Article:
Parents of 'big' families have another thing to worry about
Big families are great for lots of things: intense games of kickball, for instance, or full-ensemble living room productions of Cats. But a new study suggests the one thing they aren't good for is the kids who make them up.
According to a study done by economists for the National Bureau of Economic Research, kids who are born into large families experience a decrease in everything from cognitive abilities to parental investment and an increase in things like behavioral issues. The authors of the paper call this the "quantity-quality" trade-off and build on a previous study back in 2010.
The study looked at the eldest child of large families and kept track of how that child fared as each subsequent child was born, and the results are very sad graphs that show those kids get the short end of the education stick, receiving on average 0.13 fewer years of overall education. Eldest girls saw their math and science scores decrease, while eldest boys experienced an increase of behavioral issues.
Basically? In America, a small family makes for a happier family, at least on paper.
In practice, though, this is exactly what the researchers say it is: a trade-off. If you have your very own regulation dodgeball team, it won't do you much good to worry. You're in good company among your fellow parents, who will tell you what you probably already know: You're damned if you do and damned if you don't.
This study suggests that older kids of large families are unhappy, and they're probably right (at least sometimes), just like you could dig up a study done on only children or two-sibling households or triplets that would find that those kids are unhappy too. All our kids are unhappy; you just have to pick what kind of unhappy you would like them to be.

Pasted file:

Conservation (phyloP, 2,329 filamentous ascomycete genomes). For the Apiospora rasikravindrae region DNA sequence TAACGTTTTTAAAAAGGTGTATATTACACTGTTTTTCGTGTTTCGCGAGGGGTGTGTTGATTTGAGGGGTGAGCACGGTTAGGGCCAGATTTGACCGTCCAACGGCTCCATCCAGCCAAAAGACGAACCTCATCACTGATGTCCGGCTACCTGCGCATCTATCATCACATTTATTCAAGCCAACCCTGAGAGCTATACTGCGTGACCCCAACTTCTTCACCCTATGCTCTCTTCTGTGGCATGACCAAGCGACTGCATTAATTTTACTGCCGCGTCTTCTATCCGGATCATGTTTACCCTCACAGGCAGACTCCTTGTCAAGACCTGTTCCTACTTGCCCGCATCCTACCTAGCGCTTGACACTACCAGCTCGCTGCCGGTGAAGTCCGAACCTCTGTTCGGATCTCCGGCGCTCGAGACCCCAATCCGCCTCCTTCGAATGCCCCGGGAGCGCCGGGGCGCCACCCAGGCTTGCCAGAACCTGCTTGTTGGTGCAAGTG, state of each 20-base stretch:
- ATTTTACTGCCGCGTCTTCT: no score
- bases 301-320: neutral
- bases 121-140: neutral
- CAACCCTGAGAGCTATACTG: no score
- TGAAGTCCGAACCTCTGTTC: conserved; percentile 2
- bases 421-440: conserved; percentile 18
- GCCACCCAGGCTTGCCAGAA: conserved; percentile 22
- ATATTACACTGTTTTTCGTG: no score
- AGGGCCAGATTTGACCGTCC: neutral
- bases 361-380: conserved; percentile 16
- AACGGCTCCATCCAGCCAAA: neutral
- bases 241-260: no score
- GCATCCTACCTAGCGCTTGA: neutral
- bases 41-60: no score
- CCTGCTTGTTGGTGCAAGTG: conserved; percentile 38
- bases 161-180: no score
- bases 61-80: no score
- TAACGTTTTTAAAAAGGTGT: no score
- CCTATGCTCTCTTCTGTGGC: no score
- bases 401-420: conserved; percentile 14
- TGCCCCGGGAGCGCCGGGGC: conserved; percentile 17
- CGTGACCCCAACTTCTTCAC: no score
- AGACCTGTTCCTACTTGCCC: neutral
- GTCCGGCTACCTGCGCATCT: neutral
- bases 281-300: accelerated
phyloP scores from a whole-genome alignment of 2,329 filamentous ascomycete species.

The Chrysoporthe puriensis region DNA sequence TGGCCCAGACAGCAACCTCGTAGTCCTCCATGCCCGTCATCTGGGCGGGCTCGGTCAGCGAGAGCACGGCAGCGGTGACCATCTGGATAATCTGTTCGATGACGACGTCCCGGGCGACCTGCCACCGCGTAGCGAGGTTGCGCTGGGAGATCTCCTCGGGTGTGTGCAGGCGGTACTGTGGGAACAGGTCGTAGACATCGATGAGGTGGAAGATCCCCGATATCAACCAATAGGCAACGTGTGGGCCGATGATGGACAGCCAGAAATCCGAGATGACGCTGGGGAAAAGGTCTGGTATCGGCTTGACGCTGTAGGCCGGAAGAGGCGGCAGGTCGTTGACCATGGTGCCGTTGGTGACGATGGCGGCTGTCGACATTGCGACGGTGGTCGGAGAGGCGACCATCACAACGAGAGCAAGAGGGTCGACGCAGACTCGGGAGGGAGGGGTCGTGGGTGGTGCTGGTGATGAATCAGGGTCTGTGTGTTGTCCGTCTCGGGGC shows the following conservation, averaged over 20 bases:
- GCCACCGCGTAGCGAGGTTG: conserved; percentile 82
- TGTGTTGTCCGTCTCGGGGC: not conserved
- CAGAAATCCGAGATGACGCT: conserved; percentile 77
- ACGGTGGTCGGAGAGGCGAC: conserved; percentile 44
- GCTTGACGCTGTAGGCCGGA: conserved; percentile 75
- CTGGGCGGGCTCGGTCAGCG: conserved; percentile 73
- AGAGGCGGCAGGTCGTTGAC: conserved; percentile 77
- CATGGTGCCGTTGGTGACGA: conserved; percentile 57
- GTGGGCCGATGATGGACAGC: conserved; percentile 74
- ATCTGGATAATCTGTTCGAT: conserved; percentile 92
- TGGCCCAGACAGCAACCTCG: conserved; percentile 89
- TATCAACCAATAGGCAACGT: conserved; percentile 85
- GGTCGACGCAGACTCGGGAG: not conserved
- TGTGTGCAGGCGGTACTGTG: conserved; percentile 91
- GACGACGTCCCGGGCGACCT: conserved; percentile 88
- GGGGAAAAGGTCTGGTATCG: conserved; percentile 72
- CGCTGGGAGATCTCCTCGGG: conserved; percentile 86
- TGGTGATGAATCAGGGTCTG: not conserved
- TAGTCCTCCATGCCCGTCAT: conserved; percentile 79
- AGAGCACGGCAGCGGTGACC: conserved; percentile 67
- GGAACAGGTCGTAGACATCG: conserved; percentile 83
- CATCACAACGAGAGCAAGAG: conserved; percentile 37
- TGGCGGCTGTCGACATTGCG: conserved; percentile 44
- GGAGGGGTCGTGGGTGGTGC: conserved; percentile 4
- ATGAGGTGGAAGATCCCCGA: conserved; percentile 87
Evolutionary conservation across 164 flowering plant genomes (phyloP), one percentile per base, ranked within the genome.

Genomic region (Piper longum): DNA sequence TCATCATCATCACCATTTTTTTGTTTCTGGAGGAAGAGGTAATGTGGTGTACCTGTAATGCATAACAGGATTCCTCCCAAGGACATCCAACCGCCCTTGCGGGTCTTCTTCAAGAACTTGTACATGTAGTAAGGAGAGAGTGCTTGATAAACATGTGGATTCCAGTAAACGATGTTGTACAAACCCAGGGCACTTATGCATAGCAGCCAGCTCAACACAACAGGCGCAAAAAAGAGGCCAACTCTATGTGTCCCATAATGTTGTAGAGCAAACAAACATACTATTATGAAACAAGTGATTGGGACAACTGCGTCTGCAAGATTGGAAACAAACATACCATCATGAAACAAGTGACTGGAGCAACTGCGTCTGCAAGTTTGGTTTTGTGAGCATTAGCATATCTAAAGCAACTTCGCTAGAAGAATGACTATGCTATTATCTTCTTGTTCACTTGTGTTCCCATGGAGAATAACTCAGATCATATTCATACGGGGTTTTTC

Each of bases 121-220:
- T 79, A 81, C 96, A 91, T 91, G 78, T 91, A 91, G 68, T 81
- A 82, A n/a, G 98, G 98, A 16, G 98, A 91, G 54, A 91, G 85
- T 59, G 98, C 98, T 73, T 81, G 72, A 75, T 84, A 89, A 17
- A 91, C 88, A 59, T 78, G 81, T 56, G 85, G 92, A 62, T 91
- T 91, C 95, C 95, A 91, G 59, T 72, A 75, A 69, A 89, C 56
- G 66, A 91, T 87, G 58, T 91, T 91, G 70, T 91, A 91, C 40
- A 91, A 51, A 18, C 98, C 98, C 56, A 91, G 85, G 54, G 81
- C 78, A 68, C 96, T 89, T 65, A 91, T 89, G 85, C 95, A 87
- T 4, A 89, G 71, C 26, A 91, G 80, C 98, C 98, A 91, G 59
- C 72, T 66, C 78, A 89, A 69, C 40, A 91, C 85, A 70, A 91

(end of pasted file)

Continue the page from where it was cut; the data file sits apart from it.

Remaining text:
Ask only children what they want most in the world, and many of them will tell you "another sibling." Ask a set of siblings what they want most in the world, and the answer would similarly be "for my brother or sister to fall off the face of the planet."
The grass is always greener.
The fact is, parenting is a balancing act. Your kids could benefit from more parental involvement, but make sure it's not too much, or they could end up incapable of caring for themselves. They need discipline, but just the right kind, or you could veer into emotionally damaging territory. We want our kids to eat healthy foods, but we also have to let them have a treat once in a while, or they could end up with unhealthy eating habits anyway. We need them to take school seriously so they'll succeed later in life, but if we don't let them blow it off once in a while, they might not succeed after all.
The only thing any parent knows for sure is that we all share a common bond: messing up our kids unintentionally. You will drop the ball on something. What that something is changes and evolves so fast that you'll never stay ahead of the curve, and even if you do everything exactly right, you'll find out it was wrong when new evidence to the contrary emerges 15 years from now.
There is only one absolutely foolproof way to ensure you won't have unhappy, unhealthy kids, and that's to not have any at all.
Since it might be a little too late for some of us, it's a much better idea to accept what you can't change, and that's that we're all doing it wrong somehow. Instead of becoming indignant or discouraged when information like this comes out, the only thing you can do is take a deep breath and say:
"I accept that today I will inflict some kind of damage on my kid, but I promise to make it the least amount of damage possible."
There's no such thing as the World's Greatest Mom, but there are plenty of us here in the middle with our giant families and lonely only children and hyper-competitive siblings, striving to be the World's OKest.